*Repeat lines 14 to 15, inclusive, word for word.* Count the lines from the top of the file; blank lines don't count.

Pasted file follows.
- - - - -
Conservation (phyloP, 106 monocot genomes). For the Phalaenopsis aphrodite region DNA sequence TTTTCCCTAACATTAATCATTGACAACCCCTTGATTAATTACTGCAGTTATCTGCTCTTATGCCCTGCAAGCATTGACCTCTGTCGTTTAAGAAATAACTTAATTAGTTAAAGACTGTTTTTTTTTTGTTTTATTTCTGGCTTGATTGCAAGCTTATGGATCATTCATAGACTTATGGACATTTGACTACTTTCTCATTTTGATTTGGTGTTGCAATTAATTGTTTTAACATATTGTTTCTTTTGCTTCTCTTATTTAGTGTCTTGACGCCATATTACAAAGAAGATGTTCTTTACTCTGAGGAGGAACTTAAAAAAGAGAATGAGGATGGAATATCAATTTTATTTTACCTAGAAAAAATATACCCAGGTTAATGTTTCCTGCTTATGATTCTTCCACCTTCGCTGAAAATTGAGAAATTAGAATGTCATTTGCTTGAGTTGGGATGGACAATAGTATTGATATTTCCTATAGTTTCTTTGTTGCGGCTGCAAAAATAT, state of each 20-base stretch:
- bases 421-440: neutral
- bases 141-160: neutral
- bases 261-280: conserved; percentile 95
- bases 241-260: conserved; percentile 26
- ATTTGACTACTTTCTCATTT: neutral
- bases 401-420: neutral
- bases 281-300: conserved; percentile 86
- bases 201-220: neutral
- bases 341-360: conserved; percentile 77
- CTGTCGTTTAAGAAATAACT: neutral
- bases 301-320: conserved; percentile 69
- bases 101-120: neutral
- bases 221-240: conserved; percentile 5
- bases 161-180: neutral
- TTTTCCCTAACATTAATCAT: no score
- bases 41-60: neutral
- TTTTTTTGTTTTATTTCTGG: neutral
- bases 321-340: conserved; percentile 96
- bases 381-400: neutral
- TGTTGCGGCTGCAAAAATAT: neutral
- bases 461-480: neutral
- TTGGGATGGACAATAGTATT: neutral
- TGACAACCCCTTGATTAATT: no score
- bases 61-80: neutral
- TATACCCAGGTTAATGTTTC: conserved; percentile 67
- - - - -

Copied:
- bases 221-240: conserved; percentile 5
- bases 161-180: neutral